How the United States Chooses a President Still Baffling to Some. Just Ask Al Gore and Hillary Clinton.

Al Gore


Losing the election probably still causes great anguish to Hillary Clinton and Al Gore.

The Democratic Party presidential nominees gained way more votes than their Republican opponents in their respective races. But Donald Trump became president instead of Clinton, and George W. Bush kept Al Gore out of the White House 16 years earlier.

This happened despite Clinton getting close to 3 million more votes than Trump in 2016 and Gore topping Bush by more than a half million in 2000.

Workings of the Electoral College

Under the U.S. system, it is not the overall popular vote that counts but which candidate earns the most votes in the all-powerful Electoral College.

When an American citizen votes for a candidate for president, they are voting for that candidate's preferred electors.

Each state has the same number of electors as congressional members, one for each member in the House of Representatives plus two senators.

Most states have a winner-take-all system, giving all electors to the presidential candidate who wins the state's popular vote. However, Maine and Nebraska have a variation of “proportional representation.”

There are 538 electors, with 270 needed to win the presidency.

The electors meet in January after the presidential popular vote to cast their own.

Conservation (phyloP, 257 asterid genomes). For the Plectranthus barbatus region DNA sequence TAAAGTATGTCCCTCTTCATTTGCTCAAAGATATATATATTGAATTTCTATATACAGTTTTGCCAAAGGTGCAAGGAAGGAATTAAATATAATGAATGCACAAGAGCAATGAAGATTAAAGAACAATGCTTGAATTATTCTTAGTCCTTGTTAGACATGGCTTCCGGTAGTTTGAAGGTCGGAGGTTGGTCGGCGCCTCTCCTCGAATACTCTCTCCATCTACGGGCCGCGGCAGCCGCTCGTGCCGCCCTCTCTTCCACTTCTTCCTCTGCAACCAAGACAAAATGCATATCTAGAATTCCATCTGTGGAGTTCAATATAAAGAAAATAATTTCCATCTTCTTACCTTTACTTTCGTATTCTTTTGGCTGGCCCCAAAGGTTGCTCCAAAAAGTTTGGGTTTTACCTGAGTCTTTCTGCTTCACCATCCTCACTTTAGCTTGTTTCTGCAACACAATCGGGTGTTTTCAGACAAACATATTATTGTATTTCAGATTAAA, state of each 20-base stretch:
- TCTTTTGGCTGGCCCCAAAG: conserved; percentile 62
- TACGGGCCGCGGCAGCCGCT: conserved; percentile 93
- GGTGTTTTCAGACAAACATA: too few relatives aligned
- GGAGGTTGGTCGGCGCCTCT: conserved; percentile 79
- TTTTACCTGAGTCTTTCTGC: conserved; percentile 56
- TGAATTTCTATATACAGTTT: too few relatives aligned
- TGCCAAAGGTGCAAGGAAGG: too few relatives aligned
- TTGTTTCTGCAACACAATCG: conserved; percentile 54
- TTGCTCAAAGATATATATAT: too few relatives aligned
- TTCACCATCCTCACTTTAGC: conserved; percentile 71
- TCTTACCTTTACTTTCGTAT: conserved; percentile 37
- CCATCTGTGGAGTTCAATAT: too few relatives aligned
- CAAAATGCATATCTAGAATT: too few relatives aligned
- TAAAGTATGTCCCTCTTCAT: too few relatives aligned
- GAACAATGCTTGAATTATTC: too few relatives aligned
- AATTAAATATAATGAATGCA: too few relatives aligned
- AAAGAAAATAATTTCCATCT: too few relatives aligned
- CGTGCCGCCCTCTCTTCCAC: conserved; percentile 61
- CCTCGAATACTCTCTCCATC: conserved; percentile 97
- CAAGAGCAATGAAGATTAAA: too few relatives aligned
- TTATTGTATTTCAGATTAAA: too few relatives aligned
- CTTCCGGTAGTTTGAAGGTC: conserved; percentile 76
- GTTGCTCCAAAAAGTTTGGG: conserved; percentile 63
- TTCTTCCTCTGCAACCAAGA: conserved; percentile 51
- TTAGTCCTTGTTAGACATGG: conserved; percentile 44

Trump got 304 electoral votes to Clinton’s 227. Bush had just enough electoral votes (271) to beat Gore (266) in 2020. The vote came down to the counting in Florida, whose 25 electoral votes went to Bush, even though he received only 537 votes out of almost 6 million cast (0.009%) more than Gore.

 “On five occasions, including in two of the last six elections, candidates have won the Electoral College, and thus the presidency, despite losing the nationwide popular vote,” the Brennan Center for Justice points out.

Americans Seek Change in Presidential Election Rules

This does not sit well with many Americans, and numerous calls have been made for the overall popular vote to determine the winner. 

For that to happen, a constitutional amendment would have to be passed, meaning first, a two-thirds majority vote in both the House of Representatives and the Senate must approve it, or a constitutional convention called for by two-thirds of the state legislatures must do so. Then, the proposed amendment to the Constitution becomes law as soon as it is ratified by three-fourths of the states (38 of 50 States).

Smaller states would naturally lose some clout if the U.S. president were chosen solely by the popular vote.

Today, more than 25 percent of the U.S. populace resides in 3 states – California, Texas, and Florida.

“The Electoral College prevents presidential candidates from winning an election by focusing solely on high-population urban centers and dense media markets, forcing them to seek the support of a larger cross-section of the American electorate,” says the Heritage Foundation a conservative-leaning think tank.”

That argument does not sit well with the majority of Americans.

Nearly two-thirds of those polled in a Pew Research Center Survey released in September said the electoral college system should be abolished and the overall popular vote winner should be president.

With the benefit of hindsight, Gore and Clinton would likely agree.

Author: Richard Pretorius